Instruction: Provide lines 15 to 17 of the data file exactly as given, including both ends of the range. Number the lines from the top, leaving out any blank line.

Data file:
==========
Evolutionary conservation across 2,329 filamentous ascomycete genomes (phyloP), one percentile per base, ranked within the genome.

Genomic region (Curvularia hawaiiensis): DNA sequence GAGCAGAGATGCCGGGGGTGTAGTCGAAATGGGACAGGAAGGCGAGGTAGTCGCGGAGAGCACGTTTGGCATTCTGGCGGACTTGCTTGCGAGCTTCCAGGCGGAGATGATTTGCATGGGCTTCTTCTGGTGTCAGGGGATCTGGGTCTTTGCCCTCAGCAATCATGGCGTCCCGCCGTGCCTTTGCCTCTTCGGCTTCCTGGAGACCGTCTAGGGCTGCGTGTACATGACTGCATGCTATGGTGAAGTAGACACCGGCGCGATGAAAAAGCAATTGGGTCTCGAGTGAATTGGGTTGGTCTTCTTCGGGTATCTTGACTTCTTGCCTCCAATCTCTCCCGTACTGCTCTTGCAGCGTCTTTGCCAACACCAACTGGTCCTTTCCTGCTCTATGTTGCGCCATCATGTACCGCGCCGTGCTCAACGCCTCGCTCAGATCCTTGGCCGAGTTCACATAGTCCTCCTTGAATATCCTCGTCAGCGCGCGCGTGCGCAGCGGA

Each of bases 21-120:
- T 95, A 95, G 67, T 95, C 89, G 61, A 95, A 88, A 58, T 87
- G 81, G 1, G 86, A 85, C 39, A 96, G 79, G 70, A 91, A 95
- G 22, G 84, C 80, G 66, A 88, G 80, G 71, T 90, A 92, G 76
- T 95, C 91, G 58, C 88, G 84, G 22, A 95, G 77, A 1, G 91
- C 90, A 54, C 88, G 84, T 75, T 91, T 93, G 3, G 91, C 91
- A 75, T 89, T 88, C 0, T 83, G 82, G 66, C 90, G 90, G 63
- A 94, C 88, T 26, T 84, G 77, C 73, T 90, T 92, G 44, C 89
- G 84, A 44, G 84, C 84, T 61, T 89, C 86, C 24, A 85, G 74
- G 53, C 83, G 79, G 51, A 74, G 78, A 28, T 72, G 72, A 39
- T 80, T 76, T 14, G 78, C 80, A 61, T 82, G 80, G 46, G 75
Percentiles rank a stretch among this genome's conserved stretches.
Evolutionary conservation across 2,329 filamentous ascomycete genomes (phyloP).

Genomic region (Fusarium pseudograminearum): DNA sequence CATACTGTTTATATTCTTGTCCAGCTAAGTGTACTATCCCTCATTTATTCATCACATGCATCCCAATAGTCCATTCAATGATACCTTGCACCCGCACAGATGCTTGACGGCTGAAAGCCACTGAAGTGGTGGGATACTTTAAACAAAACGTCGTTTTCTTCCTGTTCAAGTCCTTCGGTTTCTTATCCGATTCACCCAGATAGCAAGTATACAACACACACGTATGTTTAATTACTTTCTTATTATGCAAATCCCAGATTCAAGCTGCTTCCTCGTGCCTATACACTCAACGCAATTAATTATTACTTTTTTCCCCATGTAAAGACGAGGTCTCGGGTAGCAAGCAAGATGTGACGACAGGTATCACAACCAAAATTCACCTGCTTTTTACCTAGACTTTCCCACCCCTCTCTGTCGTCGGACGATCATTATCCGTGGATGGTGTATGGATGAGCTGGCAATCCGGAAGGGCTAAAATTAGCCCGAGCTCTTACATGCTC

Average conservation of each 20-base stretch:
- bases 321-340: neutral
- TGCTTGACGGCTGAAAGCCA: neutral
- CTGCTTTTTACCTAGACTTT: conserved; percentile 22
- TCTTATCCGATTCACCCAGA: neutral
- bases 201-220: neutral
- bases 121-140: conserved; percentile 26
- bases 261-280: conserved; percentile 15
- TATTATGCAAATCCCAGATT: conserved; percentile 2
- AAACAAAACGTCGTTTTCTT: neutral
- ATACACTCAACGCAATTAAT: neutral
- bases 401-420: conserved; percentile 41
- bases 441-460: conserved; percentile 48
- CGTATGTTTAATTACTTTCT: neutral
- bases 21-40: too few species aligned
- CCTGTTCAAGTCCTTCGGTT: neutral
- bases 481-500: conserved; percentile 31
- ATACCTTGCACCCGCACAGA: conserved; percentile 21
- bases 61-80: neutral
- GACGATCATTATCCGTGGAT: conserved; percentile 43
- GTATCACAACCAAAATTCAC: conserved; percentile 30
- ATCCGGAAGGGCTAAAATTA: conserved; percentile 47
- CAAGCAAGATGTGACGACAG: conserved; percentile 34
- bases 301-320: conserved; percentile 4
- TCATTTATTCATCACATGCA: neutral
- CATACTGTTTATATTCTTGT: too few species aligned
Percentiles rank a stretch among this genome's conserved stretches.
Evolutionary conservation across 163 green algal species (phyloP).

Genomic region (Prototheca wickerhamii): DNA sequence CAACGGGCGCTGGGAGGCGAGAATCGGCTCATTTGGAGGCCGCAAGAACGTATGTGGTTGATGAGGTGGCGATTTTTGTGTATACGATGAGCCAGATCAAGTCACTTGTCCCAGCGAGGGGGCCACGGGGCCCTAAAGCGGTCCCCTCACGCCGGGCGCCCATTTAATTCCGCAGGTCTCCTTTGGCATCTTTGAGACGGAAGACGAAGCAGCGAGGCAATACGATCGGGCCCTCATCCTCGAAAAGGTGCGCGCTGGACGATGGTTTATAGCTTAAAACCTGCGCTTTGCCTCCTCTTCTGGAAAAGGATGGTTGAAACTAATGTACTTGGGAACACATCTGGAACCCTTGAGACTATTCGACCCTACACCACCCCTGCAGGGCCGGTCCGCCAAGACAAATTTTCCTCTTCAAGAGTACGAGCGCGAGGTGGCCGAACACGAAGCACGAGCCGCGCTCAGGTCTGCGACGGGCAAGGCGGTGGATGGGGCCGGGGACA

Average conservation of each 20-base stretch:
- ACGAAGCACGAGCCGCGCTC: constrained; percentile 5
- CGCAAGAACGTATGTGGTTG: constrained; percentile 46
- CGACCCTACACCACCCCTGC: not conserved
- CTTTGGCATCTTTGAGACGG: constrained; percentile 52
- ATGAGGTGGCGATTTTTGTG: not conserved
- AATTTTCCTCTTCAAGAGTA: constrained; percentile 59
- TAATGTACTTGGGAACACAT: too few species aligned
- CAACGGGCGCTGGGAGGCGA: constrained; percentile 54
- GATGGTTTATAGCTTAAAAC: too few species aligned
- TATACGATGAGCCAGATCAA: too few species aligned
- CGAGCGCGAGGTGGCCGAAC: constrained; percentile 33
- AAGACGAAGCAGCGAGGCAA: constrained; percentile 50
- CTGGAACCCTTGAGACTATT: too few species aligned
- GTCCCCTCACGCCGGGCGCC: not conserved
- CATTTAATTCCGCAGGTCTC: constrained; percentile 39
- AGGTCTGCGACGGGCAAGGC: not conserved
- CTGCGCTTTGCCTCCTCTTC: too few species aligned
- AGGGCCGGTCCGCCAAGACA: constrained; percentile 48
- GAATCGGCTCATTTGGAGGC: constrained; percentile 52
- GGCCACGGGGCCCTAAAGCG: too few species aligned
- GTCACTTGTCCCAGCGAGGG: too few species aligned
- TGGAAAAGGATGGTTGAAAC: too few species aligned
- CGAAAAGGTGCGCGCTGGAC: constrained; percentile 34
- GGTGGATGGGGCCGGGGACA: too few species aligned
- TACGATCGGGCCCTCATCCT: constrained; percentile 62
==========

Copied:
Evolutionary conservation across 2,329 filamentous ascomycete genomes (phyloP).

Genomic region (Fusarium pseudograminearum): DNA sequence CATACTGTTTATATTCTTGTCCAGCTAAGTGTACTATCCCTCATTTATTCATCACATGCATCCCAATAGTCCATTCAATGATACCTTGCACCCGCACAGATGCTTGACGGCTGAAAGCCACTGAAGTGGTGGGATACTTTAAACAAAACGTCGTTTTCTTCCTGTTCAAGTCCTTCGGTTTCTTATCCGATTCACCCAGATAGCAAGTATACAACACACACGTATGTTTAATTACTTTCTTATTATGCAAATCCCAGATTCAAGCTGCTTCCTCGTGCCTATACACTCAACGCAATTAATTATTACTTTTTTCCCCATGTAAAGACGAGGTCTCGGGTAGCAAGCAAGATGTGACGACAGGTATCACAACCAAAATTCACCTGCTTTTTACCTAGACTTTCCCACCCCTCTCTGTCGTCGGACGATCATTATCCGTGGATGGTGTATGGATGAGCTGGCAATCCGGAAGGGCTAAAATTAGCCCGAGCTCTTACATGCTC

Average conservation of each 20-base stretch: